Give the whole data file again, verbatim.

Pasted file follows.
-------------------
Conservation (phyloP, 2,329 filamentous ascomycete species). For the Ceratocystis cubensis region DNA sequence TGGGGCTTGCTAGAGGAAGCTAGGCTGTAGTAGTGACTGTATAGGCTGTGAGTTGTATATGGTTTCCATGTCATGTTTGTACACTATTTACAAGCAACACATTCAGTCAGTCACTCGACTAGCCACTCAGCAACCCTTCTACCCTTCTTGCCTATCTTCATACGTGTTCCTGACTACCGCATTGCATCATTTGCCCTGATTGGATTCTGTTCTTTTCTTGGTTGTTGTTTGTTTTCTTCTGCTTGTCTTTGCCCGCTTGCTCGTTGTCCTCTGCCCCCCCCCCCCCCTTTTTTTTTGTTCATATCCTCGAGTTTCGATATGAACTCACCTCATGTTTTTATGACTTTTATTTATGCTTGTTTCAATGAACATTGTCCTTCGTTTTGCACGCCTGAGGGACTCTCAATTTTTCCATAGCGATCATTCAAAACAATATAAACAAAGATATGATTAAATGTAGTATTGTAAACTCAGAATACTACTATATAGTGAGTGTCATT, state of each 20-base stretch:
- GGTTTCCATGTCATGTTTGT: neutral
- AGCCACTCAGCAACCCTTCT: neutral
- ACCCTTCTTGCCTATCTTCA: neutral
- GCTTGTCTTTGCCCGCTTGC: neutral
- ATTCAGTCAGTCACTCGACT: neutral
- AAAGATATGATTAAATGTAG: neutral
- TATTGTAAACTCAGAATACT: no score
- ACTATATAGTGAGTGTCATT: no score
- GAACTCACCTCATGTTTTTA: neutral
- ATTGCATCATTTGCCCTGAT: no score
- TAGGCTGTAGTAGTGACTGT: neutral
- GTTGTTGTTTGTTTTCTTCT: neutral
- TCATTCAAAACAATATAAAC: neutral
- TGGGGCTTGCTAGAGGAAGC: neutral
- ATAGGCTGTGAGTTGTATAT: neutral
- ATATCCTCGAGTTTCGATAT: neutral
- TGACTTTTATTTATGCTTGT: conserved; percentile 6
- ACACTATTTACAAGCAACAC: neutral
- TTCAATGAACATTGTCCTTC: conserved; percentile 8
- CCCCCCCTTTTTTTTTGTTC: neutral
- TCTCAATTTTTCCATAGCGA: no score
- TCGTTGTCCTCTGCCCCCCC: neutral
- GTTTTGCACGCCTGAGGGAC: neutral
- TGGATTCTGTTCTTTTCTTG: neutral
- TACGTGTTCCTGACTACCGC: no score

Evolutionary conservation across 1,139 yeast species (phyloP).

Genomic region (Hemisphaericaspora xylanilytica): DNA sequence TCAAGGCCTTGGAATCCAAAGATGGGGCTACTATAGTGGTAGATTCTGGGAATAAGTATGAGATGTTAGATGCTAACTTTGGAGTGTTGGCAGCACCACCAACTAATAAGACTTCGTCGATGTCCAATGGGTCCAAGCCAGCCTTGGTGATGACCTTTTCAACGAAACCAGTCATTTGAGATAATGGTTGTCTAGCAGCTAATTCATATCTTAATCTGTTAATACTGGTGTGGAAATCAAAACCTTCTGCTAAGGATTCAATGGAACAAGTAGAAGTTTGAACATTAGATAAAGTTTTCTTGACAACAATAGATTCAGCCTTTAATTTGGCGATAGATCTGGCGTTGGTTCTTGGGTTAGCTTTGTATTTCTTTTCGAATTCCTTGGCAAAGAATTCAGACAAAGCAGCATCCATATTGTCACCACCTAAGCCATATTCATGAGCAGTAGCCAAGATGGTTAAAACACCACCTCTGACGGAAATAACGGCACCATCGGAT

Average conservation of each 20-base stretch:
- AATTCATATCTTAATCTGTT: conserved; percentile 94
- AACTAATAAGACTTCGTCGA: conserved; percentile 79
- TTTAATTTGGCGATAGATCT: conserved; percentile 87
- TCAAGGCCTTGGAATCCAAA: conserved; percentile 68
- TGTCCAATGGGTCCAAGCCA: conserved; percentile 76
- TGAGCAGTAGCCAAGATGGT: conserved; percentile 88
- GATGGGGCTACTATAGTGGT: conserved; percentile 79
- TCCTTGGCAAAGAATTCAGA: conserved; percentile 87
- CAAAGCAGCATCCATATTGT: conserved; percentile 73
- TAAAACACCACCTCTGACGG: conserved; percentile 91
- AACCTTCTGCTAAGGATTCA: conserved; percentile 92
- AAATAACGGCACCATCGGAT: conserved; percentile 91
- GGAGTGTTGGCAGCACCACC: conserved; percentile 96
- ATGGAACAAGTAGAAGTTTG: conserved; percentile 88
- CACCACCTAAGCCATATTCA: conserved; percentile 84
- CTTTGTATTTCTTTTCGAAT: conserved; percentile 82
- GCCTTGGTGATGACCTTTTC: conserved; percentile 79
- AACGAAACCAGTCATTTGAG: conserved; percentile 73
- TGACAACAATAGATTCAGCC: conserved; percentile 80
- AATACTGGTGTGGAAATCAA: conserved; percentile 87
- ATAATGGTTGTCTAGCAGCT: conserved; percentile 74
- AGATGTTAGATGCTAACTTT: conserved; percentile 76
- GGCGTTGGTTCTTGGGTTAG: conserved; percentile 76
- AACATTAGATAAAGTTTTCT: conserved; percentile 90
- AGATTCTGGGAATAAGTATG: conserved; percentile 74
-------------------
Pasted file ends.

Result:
Conservation (phyloP, 2,329 filamentous ascomycete species). For the Ceratocystis cubensis region DNA sequence TGGGGCTTGCTAGAGGAAGCTAGGCTGTAGTAGTGACTGTATAGGCTGTGAGTTGTATATGGTTTCCATGTCATGTTTGTACACTATTTACAAGCAACACATTCAGTCAGTCACTCGACTAGCCACTCAGCAACCCTTCTACCCTTCTTGCCTATCTTCATACGTGTTCCTGACTACCGCATTGCATCATTTGCCCTGATTGGATTCTGTTCTTTTCTTGGTTGTTGTTTGTTTTCTTCTGCTTGTCTTTGCCCGCTTGCTCGTTGTCCTCTGCCCCCCCCCCCCCCTTTTTTTTTGTTCATATCCTCGAGTTTCGATATGAACTCACCTCATGTTTTTATGACTTTTATTTATGCTTGTTTCAATGAACATTGTCCTTCGTTTTGCACGCCTGAGGGACTCTCAATTTTTCCATAGCGATCATTCAAAACAATATAAACAAAGATATGATTAAATGTAGTATTGTAAACTCAGAATACTACTATATAGTGAGTGTCATT, state of each 20-base stretch:
- GGTTTCCATGTCATGTTTGT: neutral
- AGCCACTCAGCAACCCTTCT: neutral
- ACCCTTCTTGCCTATCTTCA: neutral
- GCTTGTCTTTGCCCGCTTGC: neutral
- ATTCAGTCAGTCACTCGACT: neutral
- AAAGATATGATTAAATGTAG: neutral
- TATTGTAAACTCAGAATACT: no score
- ACTATATAGTGAGTGTCATT: no score
- GAACTCACCTCATGTTTTTA: neutral
- ATTGCATCATTTGCCCTGAT: no score
- TAGGCTGTAGTAGTGACTGT: neutral
- GTTGTTGTTTGTTTTCTTCT: neutral
- TCATTCAAAACAATATAAAC: neutral
- TGGGGCTTGCTAGAGGAAGC: neutral
- ATAGGCTGTGAGTTGTATAT: neutral
- ATATCCTCGAGTTTCGATAT: neutral
- TGACTTTTATTTATGCTTGT: conserved; percentile 6
- ACACTATTTACAAGCAACAC: neutral
- TTCAATGAACATTGTCCTTC: conserved; percentile 8
- CCCCCCCTTTTTTTTTGTTC: neutral
- TCTCAATTTTTCCATAGCGA: no score
- TCGTTGTCCTCTGCCCCCCC: neutral
- GTTTTGCACGCCTGAGGGAC: neutral
- TGGATTCTGTTCTTTTCTTG: neutral
- TACGTGTTCCTGACTACCGC: no score

Evolutionary conservation across 1,139 yeast species (phyloP).

Genomic region (Hemisphaericaspora xylanilytica): DNA sequence TCAAGGCCTTGGAATCCAAAGATGGGGCTACTATAGTGGTAGATTCTGGGAATAAGTATGAGATGTTAGATGCTAACTTTGGAGTGTTGGCAGCACCACCAACTAATAAGACTTCGTCGATGTCCAATGGGTCCAAGCCAGCCTTGGTGATGACCTTTTCAACGAAACCAGTCATTTGAGATAATGGTTGTCTAGCAGCTAATTCATATCTTAATCTGTTAATACTGGTGTGGAAATCAAAACCTTCTGCTAAGGATTCAATGGAACAAGTAGAAGTTTGAACATTAGATAAAGTTTTCTTGACAACAATAGATTCAGCCTTTAATTTGGCGATAGATCTGGCGTTGGTTCTTGGGTTAGCTTTGTATTTCTTTTCGAATTCCTTGGCAAAGAATTCAGACAAAGCAGCATCCATATTGTCACCACCTAAGCCATATTCATGAGCAGTAGCCAAGATGGTTAAAACACCACCTCTGACGGAAATAACGGCACCATCGGAT

Average conservation of each 20-base stretch:
- AATTCATATCTTAATCTGTT: conserved; percentile 94
- AACTAATAAGACTTCGTCGA: conserved; percentile 79
- TTTAATTTGGCGATAGATCT: conserved; percentile 87
- TCAAGGCCTTGGAATCCAAA: conserved; percentile 68
- TGTCCAATGGGTCCAAGCCA: conserved; percentile 76
- TGAGCAGTAGCCAAGATGGT: conserved; percentile 88
- GATGGGGCTACTATAGTGGT: conserved; percentile 79
- TCCTTGGCAAAGAATTCAGA: conserved; percentile 87
- CAAAGCAGCATCCATATTGT: conserved; percentile 73
- TAAAACACCACCTCTGACGG: conserved; percentile 91
- AACCTTCTGCTAAGGATTCA: conserved; percentile 92
- AAATAACGGCACCATCGGAT: conserved; percentile 91
- GGAGTGTTGGCAGCACCACC: conserved; percentile 96
- ATGGAACAAGTAGAAGTTTG: conserved; percentile 88
- CACCACCTAAGCCATATTCA: conserved; percentile 84
- CTTTGTATTTCTTTTCGAAT: conserved; percentile 82
- GCCTTGGTGATGACCTTTTC: conserved; percentile 79
- AACGAAACCAGTCATTTGAG: conserved; percentile 73
- TGACAACAATAGATTCAGCC: conserved; percentile 80
- AATACTGGTGTGGAAATCAA: conserved; percentile 87
- ATAATGGTTGTCTAGCAGCT: conserved; percentile 74
- AGATGTTAGATGCTAACTTT: conserved; percentile 76
- GGCGTTGGTTCTTGGGTTAG: conserved; percentile 76
- AACATTAGATAAAGTTTTCT: conserved; percentile 90
- AGATTCTGGGAATAAGTATG: conserved; percentile 74